Wednesday, October 21, 2009

Lixian, China

[10/21/09. Posted by JP for GC. China blocks blogs.]

Friends: The Chinese love fireworks. They are one of the ubiquitous sounds of China. As their inventors, the Chinese are as devoted to them as Americans are to baseball, mom and apple pie.

People seem to set them off on any whim or for any occasion. I've gone to sleep with their sound in the distance and have been woken by them in the morning. I'll be enjoying a nice quiet bowl of noodles at a restaurant when a barrage of noise and smoke will suddenly erupt nearby for a minute or two. I've seen them tossed out of buses and trucks, some just randomly and others as part of some procession, funeral or otherwise.

The Chinese are a people of many customs, rituals and superstitions. The number four is avoided, as its similar to death. How one places chopsticks in a bowl has meaning, good and bad. I avoid incurring chopstick ill-fortune by relying on the plastic fork that comes in each ramen-style bowl of noodles I buy in the grocery store for my dinner.

Those forks are the only time I see a utensil other than chopsticks, except on that rare occasion when I'm provided with a porcelain spoon that is more of a scoop than a spoon with a bowl of noodles that is more soup than stew. Occasionally when I decline to use the chopsticks that are placed in my bowl, my waitress will think I'm concerned that they aren't sanitary enough for me and will give me a fresh set in a sealed plastic bag.

Yesterday may have been a propitious day of some sort, as I passed by a series of conflagrations of fireworks, some with a large red inflatable arch in front of a house or business. A couple of the structures were buildings under construction, implying the fireworks were a celebration of some stage of the construction or perhaps an offering seeking good fortune for its continued construction.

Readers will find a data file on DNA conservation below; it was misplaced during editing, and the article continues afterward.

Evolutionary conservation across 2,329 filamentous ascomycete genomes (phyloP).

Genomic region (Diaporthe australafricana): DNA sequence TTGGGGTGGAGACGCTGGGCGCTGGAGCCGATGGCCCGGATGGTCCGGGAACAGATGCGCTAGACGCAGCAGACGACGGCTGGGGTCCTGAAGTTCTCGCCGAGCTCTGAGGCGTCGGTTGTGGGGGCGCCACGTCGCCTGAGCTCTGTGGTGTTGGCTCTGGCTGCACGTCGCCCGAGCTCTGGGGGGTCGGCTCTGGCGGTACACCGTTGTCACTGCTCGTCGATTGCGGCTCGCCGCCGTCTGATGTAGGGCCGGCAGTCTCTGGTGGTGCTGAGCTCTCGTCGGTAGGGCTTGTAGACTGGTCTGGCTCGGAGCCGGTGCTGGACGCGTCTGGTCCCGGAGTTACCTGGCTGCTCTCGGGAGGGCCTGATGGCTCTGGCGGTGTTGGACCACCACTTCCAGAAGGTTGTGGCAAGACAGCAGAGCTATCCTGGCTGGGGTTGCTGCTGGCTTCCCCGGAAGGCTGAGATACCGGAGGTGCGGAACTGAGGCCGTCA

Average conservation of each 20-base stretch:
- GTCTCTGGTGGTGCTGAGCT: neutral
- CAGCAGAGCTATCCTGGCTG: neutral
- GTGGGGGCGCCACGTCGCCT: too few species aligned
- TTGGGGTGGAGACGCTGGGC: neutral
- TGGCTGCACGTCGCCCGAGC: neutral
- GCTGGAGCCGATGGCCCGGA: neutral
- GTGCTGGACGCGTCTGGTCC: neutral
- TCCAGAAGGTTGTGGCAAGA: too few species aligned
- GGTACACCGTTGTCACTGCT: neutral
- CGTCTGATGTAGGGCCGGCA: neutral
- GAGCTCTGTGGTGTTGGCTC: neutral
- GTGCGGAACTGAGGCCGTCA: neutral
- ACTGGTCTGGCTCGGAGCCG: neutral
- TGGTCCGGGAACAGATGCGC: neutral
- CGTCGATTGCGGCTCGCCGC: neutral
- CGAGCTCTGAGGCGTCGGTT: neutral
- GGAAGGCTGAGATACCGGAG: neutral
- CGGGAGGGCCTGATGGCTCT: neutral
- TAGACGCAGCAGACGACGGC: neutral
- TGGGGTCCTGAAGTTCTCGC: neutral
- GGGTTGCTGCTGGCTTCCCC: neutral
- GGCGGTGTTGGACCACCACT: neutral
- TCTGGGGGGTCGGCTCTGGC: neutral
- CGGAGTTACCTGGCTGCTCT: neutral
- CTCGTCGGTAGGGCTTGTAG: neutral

At times some of the explosions were so fierce their smoke filled the road, limiting visibility, halting traffic. With rockets blasting skyward, one risked being struck if one misfired and went errant, another reason to wait until all was quiet. Only the brave or foolhardy or well-armored ventured through the smoke, everyone else waiting for it to clear before they proceeded.

For the first time in four days I didn't have to roll up a rain soaked tent this morning. I've been traveling around the southwest perimeter of China's second largest lake. Much of its moisture seems to have been sucked up by the heavy cloud cover and sprinkled back down.

I didn't overly object to the first day of rain. as it was on my ninth day on the road and provided me with the excuse I needed to cut short my riding and give my legs a rest. I was lucky to have been mis-directed out of a city on the back roads route to my next destination rather than via the main direct route, as it made it easier to find a secluded spot to pitch my tent in early-afternoon.

It took several tries to find ground that wasn't already saturated and appeared to be on high enough and solid enough ground not to turn into a lake. The rain actually stopped some time during the night, so I didn't have to take down my tent in the rain. Having set it up in the rain, my sleeping bag absorbed some of the moisture from the tent floor. It is still damp, as is much of my gear.

I'm a week or so from Julie-Ann in Xian. She warned me before I came to bring chap stick and lotion, as it is very arid in her region. I will welcome that.

The rain has somewhat stalled the harvest of rice, or at least its drying. Sections of the road have actually been blocked by the grain spread out to dry, sometimes with chickens pecking away at it.

There have been quite a few vendors of oranges and grapefruit along the road the past day. Many of them set up for days at a time living out of cylindrical tents large enough to have a bed and a television. Some of the tents are only used during the day and left empty at night. They offered a possible camp site for me if I couldn't find one on my own.

For the first time someone stumbled on me just as I was getting ready to take down my tent at 6:30 this morning. It was an older man with a shovel. I had just discovered I had my first flat tire in the 900 miles I have come. When he questioned me, I showed him my flat tire, indicating that is why I was forced to stop there. It was caused by a tiny thread of metal that took some doing to extract with my tweezers.

Next up is the Three Gorges Dam, the world's largest.

Later, George

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